Democrat wins West Virginia governor's race

CHARLESTON, W.Va. (AP) - Democrat Earl Ray Tomblin overcame
weeks of Republican attack ads to win the West Virginia governor's
race Tuesday, successfully distancing himself from the Obama
administration and the president's health care plan.

Tomblin, who has been acting governor for the past year, will
finish the final year of a term left vacant by Joe Manchin, a
well-liked governor who stepped down after he won a U.S. Senate

The race was fraught with negative ads from both sides and
narrowed in the final weeks. The national parties spent millions of
dollars on each campaign.

With 96 percent of precincts reporting, Tomblin had 50 percent
of the vote compared with Republican Bill Maloney's 47 percent,
according to unofficial results.

Tomblin campaigned as the rightful heir to Manchin. He said
together they helped shape policies that created pain-free balanced
budgets and revenue surpluses at a time when other states continued to struggle during the recession.

"We tried to stay on message as much as possible," Tomblin
told to The Associated Press before addressing his supporters
Tuesday night. "We do have a stable budget and a stable economy in
West Virginia. That's what people are looking for."

A veteran state lawmaker, Tomblin fended off questions about his
mother's greyhound breeding business and efforts to tie him to
Obama. Republicans were upset Tomblin didn't join a majority of
other states who sued the administration over the health care plan.

Obama lost West Virginia in 2008 and remains wildly unpopular
here, but Tomblin got a replay of last year's U.S. Senate special
election, when Manchin beat back efforts to tie him to Obama.

Democrats outnumber the GOP by nearly 2-to-1 in West Virginia,
but they are considered more conservative than their national
counterparts on both social and fiscal issues, supporting gun
rights and cutting taxes.

Maloney called to congratulate Tomblin before conceding the race
at a gathering of campaign backers in Morgantown, where he has been a drilling engineer and became a millionaire businessman. The political newcomer said he started the race with "zero name ID,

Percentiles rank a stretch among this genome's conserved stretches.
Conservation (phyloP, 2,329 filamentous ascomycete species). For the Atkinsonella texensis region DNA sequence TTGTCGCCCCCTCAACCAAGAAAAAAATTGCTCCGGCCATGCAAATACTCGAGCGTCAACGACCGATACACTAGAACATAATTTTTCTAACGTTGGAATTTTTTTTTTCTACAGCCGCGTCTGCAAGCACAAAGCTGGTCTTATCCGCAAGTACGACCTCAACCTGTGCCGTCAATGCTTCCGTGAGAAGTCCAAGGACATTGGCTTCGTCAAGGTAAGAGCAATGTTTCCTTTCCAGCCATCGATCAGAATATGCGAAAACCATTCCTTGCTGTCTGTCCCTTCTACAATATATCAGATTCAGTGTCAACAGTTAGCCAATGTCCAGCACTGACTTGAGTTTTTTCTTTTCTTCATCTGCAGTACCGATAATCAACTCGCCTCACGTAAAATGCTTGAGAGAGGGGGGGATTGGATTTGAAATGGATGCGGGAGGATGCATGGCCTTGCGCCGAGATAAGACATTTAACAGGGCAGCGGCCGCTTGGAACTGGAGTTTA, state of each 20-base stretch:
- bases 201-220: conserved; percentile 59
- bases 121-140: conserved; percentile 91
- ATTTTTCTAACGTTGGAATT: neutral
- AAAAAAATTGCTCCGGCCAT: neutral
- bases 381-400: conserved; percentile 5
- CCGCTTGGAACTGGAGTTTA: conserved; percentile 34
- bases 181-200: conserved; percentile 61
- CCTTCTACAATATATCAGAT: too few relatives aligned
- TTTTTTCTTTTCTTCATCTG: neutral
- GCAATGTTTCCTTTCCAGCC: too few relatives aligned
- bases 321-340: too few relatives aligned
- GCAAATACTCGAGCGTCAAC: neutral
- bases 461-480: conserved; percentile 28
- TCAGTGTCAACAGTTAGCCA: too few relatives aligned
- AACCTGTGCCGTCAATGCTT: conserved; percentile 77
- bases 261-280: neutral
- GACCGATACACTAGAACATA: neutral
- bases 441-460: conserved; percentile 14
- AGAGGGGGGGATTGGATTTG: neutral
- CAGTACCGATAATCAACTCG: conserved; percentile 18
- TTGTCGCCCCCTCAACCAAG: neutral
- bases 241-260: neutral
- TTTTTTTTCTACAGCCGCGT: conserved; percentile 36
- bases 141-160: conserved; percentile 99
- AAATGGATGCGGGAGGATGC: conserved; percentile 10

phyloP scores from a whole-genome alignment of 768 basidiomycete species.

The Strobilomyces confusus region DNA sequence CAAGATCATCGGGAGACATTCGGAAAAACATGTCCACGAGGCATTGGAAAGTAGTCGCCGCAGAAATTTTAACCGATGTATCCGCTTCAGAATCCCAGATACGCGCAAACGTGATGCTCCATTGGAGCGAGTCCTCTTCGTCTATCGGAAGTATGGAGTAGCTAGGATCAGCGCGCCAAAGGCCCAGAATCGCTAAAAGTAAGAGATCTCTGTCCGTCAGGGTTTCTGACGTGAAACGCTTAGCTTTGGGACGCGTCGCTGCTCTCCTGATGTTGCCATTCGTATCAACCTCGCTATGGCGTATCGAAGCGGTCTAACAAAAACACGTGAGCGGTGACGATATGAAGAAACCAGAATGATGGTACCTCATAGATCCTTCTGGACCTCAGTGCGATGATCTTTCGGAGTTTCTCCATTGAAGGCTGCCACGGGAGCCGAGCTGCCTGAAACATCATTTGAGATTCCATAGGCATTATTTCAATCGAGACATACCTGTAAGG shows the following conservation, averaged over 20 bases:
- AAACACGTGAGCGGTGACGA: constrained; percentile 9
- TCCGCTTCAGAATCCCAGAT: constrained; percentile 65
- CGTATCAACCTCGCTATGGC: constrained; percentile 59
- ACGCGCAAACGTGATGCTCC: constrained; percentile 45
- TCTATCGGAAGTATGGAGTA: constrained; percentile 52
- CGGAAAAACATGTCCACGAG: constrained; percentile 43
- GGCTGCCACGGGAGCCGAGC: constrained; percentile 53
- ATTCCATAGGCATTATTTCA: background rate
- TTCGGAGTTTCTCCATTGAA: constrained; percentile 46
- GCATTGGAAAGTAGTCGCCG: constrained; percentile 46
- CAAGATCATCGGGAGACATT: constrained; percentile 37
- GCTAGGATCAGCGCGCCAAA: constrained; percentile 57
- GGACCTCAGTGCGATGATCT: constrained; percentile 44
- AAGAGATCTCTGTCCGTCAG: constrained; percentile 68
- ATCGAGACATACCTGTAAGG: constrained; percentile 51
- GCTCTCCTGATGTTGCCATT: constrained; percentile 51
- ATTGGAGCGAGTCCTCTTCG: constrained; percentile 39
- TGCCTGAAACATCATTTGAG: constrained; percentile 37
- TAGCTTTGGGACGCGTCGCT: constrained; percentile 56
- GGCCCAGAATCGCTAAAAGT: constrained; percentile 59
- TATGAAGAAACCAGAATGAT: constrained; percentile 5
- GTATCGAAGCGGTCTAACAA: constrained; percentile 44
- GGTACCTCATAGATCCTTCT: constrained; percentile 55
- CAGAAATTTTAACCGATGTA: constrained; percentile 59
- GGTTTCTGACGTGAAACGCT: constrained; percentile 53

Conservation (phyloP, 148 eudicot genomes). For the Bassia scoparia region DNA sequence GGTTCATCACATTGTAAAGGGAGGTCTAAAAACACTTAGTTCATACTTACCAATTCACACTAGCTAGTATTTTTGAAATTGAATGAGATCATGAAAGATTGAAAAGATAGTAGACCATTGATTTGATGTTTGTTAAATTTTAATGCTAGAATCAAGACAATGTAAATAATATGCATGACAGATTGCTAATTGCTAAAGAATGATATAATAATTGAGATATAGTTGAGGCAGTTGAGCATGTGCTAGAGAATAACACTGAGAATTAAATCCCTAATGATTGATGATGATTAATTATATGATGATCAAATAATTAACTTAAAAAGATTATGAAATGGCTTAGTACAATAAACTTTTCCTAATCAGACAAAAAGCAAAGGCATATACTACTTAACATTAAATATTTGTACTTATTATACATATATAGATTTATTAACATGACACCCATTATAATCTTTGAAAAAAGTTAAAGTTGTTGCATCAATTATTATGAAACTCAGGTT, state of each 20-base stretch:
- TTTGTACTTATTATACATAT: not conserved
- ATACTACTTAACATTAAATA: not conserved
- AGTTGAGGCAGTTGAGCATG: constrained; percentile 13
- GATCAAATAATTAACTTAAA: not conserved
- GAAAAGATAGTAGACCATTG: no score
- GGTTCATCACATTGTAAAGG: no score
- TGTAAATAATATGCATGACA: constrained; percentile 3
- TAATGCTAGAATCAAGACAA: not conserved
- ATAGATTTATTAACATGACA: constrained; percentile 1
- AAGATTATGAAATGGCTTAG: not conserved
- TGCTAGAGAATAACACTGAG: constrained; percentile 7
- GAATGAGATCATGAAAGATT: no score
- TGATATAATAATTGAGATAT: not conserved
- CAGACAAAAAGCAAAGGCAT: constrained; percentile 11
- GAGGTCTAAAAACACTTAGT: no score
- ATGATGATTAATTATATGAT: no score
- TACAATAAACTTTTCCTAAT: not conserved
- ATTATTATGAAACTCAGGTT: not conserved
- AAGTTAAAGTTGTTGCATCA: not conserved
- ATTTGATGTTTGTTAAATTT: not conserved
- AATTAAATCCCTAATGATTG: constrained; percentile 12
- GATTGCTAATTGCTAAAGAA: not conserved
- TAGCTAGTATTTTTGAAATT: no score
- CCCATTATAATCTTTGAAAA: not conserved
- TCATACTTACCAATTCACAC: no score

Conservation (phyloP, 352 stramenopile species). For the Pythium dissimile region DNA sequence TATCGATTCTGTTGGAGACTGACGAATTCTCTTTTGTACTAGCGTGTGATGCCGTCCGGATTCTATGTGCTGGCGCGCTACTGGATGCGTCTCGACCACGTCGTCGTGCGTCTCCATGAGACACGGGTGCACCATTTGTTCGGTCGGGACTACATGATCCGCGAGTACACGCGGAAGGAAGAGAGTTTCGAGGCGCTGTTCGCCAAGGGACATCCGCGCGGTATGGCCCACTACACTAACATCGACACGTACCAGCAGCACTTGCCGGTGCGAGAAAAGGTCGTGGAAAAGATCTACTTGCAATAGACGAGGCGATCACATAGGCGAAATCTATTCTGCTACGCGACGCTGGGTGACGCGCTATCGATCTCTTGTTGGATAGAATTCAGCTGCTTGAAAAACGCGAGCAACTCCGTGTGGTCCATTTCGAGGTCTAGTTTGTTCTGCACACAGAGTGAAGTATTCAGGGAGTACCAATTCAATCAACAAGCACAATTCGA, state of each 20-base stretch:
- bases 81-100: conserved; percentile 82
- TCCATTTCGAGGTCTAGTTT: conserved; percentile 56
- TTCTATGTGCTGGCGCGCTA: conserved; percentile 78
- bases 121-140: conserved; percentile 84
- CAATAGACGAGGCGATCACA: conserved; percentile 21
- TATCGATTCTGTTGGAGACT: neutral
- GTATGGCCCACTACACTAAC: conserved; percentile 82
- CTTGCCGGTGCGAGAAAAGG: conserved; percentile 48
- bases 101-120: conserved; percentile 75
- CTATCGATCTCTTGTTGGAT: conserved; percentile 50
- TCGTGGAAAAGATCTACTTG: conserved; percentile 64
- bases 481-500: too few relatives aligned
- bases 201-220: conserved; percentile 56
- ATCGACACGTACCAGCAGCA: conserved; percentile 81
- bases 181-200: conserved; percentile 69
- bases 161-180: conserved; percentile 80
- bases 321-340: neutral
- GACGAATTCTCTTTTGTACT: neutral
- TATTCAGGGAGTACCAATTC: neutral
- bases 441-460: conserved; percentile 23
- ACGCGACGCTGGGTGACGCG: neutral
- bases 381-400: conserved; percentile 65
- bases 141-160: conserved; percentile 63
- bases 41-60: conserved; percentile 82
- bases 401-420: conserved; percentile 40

zero traction and zero chance."

"All along the way, the insiders were lined up against us, but
that didn't matter to me because I wasn't running for them, I was
running for you."

The Obama ads featured images of the president floating on the
screen with Tomblin. One spot asks: "What's Gov. Tomblin doing
about Obamacare? Absolutely nothing."

Of at least 21 spots that aired, 15 were attack ads. The
negative ads turned Dushyant Shekhawat against Maloney.

"He's not fighting against Tomblin; he's fighting against
Obama. That I don't like. He should concentrate his run against
Tomblin," said Shekhawat, a federal employee at the National
Energy Technology Laboratory.

The link to the president resonated with Mark Gingerich, who
voted for Maloney.

"I think it's important right now to have a conservative
Republican governor because the states are going to have to do
something together to do away with Obamacare, the socialized
medicine," Gingerich said.

Tomblin, meanwhile, used ads to blame Maloney for sending jobs
to Pennsylvania when the drilling firm he co-founded moved there.
But the relocation came four years after Maloney sold his shares in
the company.

Tomblin wasn't as well known as Manchin, who resigned during his
second term to fill the vacancy created by the death of 92-year-old
U.S. Sen. Robert C. Byrd. Tomblin became acting governor because of his position as Senate president, a job he held longer than anyone
else in the state.

Tomblin drew a contrast between himself and Obama by saying West
Virginia was far more economically sound than the country. The
state has an unemployment rate below both the national rate and